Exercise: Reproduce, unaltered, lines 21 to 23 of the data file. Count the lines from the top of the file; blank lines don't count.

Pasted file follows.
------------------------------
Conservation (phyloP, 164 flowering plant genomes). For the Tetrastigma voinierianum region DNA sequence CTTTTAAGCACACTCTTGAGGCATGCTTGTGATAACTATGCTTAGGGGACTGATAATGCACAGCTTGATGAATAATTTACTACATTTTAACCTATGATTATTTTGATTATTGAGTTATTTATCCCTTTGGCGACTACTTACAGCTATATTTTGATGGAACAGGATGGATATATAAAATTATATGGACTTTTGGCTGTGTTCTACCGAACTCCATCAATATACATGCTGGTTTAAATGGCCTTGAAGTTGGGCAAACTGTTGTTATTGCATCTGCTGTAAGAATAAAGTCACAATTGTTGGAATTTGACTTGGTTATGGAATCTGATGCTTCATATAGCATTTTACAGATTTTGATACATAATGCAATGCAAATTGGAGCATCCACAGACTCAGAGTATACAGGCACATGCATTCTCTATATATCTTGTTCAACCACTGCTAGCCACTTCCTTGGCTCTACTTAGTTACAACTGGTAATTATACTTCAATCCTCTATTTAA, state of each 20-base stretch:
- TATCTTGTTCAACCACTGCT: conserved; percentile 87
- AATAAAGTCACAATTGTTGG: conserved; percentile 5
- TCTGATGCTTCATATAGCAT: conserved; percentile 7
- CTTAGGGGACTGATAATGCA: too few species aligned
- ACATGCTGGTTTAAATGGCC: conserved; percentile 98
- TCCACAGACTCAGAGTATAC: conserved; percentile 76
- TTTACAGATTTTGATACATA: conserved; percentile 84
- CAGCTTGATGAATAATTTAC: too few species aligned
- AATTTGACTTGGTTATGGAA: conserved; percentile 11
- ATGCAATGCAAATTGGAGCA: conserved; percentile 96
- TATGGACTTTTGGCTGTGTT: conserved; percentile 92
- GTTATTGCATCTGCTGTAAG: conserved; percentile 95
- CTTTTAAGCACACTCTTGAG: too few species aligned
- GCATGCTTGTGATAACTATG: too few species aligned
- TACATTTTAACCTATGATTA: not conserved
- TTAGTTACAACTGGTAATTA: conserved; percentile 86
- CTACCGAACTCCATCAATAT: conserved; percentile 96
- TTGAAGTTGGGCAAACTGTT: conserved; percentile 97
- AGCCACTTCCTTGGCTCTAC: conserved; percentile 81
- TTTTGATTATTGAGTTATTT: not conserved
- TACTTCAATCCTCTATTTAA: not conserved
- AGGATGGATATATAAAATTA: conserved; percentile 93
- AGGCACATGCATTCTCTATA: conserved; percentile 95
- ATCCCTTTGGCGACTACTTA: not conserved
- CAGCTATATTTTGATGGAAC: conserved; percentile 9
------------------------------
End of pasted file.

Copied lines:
- TTTTGATTATTGAGTTATTT: not conserved
- TACTTCAATCCTCTATTTAA: not conserved
- AGGATGGATATATAAAATTA: conserved; percentile 93